Witty Wednesday

Household Principles: Lamentations of a Father: Part 4

Complaints and Lamentations
O my children, you are disobedient. For when I tell you what you must do, you argue and dispute hotly even to the littlest detail; and when I do not accede, you cry out, and hit and kick. Yes, and even sometime do you spit, and shout “stupid-head” and other blasphemies, and hit and kick the wall and the molding thereof when you are sent to the corner. And though the law teaches that no one shall be sent to the corner for more minutes than he has years of age, yet I would leave you there all day, so might am I in anger. But upon being sent to the corner you ask straightaway, “Can I come out?” and I reply “No, you may not come out.” And again you ask, and again I give the same reply. But when you ask me again a third time, then you may come out. Here me, O my children for the bills they kill me. I pay and pay again, even to the twelfth time in a year, and yet again they mount higher than before. For our health, that we may be covered, I give six hundred and twenty talents twelve times in a year; but even this covers not the fifteen hundred deductible for each member of the family within a calendar year. And yet for ordinary visits we are still not covered, nor for many medicines, nor for the teeth within our mouths. Guess not at what rage is in my mind, for surely you cannot know. For I will come to you at the first of the month and at the fifteenth of the month with the bills and a great whining and moan. And when the month of taxes comes, I will decry the wrong and unfairness of it, and mourn with wine and ashtrays, and rend my receipts. And you shall remember that I am that I am; before, after, and until you are twenty-one. Here me then, and avoid me in my wrath, O children of me.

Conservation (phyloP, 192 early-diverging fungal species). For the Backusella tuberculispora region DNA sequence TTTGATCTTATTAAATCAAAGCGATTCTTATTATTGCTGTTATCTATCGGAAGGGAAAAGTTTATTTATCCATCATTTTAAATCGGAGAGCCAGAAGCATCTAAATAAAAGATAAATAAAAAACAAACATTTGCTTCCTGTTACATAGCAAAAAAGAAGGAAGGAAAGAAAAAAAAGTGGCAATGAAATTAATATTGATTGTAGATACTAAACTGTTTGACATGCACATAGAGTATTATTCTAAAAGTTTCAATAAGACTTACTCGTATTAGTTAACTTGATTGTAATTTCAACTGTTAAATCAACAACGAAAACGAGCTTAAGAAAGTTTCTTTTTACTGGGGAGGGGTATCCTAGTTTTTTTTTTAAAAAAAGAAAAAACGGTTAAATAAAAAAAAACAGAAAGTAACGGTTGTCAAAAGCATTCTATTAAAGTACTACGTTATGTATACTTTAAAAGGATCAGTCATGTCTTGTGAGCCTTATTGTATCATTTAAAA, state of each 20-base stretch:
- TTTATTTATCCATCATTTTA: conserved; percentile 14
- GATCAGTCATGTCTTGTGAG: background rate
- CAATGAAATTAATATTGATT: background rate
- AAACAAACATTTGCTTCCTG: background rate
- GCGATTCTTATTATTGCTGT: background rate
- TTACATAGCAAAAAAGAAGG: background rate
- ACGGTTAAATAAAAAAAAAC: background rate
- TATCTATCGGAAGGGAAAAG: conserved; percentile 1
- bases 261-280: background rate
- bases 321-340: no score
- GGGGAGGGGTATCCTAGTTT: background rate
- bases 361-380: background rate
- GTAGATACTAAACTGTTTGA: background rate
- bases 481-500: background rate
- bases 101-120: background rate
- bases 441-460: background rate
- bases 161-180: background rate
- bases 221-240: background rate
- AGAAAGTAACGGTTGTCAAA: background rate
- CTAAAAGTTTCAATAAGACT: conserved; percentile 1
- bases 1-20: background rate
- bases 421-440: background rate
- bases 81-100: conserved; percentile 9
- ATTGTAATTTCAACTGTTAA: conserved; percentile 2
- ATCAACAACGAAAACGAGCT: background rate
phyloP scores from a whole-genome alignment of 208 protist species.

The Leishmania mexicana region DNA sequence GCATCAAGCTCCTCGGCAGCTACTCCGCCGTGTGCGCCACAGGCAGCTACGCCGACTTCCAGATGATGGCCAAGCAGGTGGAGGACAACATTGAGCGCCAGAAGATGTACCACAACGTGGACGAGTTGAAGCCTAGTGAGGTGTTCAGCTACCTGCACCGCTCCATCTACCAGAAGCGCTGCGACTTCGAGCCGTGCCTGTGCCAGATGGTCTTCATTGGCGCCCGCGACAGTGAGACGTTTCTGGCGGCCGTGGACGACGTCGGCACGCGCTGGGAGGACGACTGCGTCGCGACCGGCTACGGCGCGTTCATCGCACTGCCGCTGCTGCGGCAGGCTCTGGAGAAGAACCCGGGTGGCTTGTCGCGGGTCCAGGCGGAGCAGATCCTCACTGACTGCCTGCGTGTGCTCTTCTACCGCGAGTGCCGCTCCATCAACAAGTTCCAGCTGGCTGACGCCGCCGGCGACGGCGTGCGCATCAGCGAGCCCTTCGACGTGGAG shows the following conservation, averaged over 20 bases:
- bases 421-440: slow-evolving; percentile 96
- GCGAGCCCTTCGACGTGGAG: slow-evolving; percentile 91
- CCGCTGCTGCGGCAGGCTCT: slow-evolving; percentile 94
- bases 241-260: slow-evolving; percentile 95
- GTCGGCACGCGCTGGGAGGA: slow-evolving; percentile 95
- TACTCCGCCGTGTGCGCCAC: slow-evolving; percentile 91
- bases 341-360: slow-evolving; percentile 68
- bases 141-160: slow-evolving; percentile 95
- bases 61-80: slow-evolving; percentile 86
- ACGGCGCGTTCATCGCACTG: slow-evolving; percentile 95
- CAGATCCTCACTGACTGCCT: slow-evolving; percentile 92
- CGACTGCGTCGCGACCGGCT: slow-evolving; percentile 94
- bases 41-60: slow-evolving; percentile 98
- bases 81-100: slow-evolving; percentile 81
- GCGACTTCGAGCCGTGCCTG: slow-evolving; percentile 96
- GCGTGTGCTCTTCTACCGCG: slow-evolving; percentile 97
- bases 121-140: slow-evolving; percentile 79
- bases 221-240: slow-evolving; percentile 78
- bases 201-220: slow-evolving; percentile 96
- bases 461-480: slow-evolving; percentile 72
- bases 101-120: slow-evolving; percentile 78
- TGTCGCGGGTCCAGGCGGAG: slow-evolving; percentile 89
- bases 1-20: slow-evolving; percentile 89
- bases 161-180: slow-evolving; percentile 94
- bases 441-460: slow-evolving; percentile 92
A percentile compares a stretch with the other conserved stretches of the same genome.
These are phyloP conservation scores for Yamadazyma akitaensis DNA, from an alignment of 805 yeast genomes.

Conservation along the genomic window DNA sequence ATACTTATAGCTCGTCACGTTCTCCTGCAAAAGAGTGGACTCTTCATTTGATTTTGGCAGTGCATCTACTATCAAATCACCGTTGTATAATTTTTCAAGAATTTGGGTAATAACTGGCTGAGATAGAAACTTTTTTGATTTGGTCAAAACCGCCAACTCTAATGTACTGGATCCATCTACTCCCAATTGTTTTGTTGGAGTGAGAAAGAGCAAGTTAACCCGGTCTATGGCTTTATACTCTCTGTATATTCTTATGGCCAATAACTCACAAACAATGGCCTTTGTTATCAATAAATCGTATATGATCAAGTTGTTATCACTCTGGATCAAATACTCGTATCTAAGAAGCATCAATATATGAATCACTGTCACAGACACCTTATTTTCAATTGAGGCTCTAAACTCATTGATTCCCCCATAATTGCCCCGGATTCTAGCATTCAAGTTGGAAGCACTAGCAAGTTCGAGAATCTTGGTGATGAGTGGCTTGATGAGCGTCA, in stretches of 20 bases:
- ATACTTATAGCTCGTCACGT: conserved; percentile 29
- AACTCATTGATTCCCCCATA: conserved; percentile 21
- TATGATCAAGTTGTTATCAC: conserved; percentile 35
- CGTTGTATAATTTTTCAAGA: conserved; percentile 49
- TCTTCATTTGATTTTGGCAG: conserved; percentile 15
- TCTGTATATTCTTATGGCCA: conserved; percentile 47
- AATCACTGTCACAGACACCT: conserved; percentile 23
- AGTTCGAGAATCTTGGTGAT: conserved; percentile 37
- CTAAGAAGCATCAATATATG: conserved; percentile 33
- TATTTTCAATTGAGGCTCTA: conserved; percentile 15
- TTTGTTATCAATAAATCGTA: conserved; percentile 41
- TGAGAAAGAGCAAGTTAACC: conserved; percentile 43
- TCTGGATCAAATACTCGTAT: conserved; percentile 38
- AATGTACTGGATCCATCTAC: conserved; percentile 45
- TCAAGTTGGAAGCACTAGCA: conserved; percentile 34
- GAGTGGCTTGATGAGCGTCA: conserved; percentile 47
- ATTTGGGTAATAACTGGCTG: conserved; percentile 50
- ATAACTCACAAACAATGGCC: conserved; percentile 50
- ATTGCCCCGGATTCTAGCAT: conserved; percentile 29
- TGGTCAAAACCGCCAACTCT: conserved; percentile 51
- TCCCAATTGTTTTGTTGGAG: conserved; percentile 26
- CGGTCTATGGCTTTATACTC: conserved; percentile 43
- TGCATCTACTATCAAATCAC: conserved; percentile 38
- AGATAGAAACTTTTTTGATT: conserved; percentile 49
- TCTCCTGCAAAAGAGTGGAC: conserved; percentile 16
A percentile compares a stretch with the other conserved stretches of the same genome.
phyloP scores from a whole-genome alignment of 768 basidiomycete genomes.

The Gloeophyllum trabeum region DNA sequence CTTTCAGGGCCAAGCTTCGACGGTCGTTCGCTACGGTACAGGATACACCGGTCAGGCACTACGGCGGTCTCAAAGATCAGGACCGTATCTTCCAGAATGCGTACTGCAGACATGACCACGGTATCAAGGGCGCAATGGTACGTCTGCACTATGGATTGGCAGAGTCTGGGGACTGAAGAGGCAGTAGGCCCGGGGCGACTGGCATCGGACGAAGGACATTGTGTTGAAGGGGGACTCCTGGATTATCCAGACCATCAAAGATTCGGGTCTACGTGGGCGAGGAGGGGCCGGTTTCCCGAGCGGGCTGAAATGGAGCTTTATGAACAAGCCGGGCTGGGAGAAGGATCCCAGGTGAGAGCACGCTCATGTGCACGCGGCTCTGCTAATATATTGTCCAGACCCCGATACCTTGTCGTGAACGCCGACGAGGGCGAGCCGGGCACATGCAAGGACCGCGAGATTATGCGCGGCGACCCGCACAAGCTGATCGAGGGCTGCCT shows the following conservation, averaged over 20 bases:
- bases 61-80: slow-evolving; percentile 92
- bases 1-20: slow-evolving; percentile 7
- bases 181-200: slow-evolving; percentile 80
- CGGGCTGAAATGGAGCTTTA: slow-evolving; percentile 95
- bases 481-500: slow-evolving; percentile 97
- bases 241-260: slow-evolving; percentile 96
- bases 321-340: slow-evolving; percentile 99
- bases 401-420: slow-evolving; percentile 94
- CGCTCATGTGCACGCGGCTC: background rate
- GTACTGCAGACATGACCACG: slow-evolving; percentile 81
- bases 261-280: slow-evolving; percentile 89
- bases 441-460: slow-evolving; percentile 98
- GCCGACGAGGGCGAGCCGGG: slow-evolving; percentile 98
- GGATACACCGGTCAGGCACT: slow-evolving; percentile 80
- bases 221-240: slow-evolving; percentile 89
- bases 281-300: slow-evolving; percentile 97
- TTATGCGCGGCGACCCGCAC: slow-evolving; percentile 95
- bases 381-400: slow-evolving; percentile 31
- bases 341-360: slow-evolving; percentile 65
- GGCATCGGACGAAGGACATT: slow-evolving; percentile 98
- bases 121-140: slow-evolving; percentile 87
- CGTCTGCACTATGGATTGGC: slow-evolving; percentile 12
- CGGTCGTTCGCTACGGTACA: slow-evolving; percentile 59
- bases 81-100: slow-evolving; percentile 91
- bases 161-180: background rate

(by Ian Frazier, Copyright 1997 by The Atlantic Monthly Company.)

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